My main takeaway from this chapter is that I'd really like to read chapter 5. As mentioned in my previous post, real-world, practical examples are important to me. I've seen plenty of checklists of quality/non-functional requirements before and grids showing which quality attributes must be sacrificed when another needs to be emphasized. What really interests me is *how* do I make my system more modifiable.
That said, I do find the "Portion of Scenario/Possible Values" tables associated with each quality attribute to be useful. I feel that the authors did a good job of breaking the scenario into steps and providing possible values in a way that is practical, not overly academic. I often get frustrated with literature that feels too academic & disconnected from real-world software development projects. (My subscription to IEEE's Transactions on Software Engineering was a waste of money, whereas IEEE Software is filled with useful nuggets usually based off of case studies.)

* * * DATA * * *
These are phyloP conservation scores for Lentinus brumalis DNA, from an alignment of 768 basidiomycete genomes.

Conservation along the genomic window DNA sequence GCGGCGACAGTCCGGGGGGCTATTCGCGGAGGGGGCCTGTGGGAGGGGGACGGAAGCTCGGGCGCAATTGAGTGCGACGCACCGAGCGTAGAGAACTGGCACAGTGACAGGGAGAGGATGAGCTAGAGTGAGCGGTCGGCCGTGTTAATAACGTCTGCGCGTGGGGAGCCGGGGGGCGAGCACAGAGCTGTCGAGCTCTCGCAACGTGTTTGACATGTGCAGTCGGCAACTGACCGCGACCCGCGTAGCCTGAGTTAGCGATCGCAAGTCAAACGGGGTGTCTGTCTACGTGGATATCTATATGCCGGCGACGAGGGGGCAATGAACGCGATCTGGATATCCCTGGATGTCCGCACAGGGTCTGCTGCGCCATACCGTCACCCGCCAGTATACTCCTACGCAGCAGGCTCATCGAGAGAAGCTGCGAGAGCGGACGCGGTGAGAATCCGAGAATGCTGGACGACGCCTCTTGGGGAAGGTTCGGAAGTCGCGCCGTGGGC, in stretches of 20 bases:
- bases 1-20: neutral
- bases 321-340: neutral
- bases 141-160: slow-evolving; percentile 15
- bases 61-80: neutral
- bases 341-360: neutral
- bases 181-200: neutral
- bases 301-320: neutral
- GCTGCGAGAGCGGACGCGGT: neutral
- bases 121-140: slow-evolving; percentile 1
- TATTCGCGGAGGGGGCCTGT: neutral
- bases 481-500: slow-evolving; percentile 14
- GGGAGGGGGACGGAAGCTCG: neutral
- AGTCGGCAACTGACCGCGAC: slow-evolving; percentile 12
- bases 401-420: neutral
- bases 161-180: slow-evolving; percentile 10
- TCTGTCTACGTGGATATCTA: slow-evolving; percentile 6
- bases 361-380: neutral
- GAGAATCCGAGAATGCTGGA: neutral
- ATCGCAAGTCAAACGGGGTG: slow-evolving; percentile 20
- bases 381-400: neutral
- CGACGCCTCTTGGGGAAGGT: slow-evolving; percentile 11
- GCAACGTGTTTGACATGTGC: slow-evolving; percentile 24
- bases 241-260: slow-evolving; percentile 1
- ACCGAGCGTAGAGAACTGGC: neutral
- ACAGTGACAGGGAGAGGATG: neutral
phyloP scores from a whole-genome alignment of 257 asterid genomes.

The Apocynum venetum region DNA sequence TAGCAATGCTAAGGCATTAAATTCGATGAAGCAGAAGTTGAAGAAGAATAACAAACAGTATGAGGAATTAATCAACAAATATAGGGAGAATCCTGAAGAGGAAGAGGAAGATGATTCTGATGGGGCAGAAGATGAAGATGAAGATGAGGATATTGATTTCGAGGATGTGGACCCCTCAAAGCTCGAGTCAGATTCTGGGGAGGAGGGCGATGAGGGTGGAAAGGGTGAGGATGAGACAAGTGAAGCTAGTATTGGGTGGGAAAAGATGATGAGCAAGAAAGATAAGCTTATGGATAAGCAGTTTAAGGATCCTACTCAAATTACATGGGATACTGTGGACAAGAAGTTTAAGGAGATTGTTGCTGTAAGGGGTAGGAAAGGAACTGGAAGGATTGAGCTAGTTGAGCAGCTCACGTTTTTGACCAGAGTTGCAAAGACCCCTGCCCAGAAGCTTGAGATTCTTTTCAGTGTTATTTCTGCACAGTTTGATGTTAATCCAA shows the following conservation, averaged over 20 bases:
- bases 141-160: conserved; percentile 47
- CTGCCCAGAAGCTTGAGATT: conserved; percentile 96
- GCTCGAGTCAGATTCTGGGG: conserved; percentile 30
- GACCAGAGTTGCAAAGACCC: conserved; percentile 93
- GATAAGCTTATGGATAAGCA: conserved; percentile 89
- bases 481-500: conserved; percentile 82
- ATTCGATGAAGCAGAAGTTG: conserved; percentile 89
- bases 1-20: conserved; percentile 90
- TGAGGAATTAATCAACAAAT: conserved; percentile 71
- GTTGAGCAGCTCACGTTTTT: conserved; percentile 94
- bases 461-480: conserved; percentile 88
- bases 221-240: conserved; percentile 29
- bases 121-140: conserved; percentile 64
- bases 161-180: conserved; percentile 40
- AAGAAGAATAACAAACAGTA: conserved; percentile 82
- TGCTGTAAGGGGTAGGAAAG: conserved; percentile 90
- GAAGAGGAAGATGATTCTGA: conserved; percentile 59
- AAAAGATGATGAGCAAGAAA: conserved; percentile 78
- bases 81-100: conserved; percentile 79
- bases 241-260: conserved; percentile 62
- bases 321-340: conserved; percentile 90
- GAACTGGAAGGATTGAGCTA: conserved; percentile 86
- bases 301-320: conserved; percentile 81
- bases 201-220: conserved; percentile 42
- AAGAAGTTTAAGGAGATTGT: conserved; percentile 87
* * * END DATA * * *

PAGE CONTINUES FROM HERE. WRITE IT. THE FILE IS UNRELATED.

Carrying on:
I also liked how the authors gave examples of how usability often is an architectural concern & not just something that the front-end designers have to prototype & tinker with. I likely wouldn't have put cancel & undo functionality in this bucket and may have skipped over functionality like that in future planning discussions.
I'd like to give another shout out to Fredrik Kjolstad for his explanation of the difference in connotation of quality vs. non-functional requirements. As he said, "...one would be less inclined to write programs that are without quality attributes than programs without non-functionality." [http://fredrikbk.blogspot.com/2009/08/software-architecture-in-practice.html]